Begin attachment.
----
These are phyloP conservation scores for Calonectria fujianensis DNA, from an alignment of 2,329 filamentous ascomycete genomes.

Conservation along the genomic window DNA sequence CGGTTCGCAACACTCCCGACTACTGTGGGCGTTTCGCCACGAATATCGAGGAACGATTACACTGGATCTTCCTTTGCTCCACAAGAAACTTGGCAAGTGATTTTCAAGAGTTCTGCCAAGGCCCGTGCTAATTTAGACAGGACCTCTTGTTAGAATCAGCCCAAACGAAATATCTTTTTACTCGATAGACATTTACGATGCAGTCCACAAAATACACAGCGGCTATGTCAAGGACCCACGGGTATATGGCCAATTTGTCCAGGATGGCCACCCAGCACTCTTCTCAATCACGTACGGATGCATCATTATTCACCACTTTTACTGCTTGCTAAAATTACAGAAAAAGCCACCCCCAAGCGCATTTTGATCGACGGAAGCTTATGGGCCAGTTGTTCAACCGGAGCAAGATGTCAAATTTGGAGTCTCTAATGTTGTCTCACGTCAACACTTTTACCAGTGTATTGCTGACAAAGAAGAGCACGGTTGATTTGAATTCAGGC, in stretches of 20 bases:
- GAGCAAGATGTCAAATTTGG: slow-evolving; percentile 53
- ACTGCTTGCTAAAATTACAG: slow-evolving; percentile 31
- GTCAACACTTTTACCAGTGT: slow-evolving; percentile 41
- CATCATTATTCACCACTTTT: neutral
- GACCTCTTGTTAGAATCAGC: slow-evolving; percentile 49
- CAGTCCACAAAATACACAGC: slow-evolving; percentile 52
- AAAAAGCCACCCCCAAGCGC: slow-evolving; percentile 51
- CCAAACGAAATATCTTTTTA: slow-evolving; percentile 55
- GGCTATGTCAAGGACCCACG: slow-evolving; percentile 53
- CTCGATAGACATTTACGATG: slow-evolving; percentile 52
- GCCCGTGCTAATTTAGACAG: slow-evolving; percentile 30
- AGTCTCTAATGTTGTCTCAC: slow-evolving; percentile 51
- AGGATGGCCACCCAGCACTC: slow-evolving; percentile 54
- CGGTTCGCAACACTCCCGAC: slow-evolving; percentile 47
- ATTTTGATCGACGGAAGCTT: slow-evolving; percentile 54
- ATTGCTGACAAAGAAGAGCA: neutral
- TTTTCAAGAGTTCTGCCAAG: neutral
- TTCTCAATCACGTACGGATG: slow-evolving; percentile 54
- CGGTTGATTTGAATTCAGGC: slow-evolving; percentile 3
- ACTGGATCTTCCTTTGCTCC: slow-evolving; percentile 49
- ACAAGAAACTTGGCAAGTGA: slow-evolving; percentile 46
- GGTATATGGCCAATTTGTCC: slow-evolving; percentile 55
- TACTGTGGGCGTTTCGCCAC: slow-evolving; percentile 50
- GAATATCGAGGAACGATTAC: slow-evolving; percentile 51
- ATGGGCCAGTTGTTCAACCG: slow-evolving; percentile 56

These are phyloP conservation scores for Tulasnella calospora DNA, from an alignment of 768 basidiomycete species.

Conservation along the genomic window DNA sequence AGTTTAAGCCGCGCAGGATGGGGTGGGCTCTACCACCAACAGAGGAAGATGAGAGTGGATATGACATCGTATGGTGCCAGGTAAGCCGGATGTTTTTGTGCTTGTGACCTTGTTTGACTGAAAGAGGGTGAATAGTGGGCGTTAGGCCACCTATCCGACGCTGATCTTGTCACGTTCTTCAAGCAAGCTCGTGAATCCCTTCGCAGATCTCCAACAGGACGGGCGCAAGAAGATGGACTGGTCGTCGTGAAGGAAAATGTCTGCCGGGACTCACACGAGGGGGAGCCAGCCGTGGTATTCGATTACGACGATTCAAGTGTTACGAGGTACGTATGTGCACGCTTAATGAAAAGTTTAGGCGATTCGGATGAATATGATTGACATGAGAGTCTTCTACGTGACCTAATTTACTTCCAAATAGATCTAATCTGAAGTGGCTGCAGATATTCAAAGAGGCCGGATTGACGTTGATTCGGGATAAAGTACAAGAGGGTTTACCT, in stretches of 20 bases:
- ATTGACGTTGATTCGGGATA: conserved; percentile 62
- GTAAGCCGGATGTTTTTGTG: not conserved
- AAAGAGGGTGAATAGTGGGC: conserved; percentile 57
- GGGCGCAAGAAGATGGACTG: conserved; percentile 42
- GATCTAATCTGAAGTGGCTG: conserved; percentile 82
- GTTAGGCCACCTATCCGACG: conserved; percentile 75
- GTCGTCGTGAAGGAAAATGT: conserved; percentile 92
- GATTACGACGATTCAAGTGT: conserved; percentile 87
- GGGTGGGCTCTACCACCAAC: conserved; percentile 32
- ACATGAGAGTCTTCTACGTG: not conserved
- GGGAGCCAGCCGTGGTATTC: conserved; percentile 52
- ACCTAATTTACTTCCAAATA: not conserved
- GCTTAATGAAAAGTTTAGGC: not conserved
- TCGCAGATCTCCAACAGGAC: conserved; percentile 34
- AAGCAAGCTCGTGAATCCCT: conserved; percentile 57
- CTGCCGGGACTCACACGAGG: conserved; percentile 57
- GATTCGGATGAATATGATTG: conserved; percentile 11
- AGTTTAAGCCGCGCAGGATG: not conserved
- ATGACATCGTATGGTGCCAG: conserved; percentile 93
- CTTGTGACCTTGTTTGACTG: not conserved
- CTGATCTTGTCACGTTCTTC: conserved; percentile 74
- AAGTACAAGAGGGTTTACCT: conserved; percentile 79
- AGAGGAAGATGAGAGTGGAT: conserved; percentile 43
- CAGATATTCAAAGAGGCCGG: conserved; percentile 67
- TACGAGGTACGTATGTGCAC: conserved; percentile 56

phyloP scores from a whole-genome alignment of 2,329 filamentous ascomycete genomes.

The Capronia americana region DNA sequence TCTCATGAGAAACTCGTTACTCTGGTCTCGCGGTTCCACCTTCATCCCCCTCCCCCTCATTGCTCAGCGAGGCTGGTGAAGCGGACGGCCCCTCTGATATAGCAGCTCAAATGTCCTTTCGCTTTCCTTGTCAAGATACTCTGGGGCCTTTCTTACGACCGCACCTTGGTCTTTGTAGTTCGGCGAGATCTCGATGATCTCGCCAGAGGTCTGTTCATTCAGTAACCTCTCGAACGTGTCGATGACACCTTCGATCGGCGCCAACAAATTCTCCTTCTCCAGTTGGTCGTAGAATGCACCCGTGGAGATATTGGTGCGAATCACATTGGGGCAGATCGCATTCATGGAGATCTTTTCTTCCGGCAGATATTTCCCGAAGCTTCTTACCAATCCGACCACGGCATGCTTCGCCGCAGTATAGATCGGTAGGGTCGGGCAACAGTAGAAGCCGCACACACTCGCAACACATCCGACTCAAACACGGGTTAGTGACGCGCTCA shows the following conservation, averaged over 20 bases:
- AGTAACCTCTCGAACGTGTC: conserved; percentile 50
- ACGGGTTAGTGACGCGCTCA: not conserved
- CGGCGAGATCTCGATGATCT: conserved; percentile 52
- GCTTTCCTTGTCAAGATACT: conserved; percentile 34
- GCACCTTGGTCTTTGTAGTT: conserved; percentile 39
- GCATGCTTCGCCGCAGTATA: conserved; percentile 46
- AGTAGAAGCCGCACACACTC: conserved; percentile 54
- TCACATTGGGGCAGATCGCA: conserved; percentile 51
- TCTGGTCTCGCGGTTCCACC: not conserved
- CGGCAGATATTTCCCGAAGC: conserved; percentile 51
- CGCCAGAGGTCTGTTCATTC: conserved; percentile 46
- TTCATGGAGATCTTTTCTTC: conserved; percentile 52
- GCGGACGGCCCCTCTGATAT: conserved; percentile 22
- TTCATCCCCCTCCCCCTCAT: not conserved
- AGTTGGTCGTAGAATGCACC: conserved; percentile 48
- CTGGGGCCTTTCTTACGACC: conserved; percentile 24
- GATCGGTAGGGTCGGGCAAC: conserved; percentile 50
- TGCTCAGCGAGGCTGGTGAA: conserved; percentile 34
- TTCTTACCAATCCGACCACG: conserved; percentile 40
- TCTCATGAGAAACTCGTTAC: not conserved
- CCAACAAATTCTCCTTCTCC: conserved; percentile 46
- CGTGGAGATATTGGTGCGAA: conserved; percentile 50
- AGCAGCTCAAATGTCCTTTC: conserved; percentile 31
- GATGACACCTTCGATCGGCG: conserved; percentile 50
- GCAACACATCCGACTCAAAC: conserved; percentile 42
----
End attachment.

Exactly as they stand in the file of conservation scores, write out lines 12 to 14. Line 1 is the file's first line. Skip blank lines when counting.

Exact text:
- CTCGATAGACATTTACGATG: slow-evolving; percentile 52
- GCCCGTGCTAATTTAGACAG: slow-evolving; percentile 30
- AGTCTCTAATGTTGTCTCAC: slow-evolving; percentile 51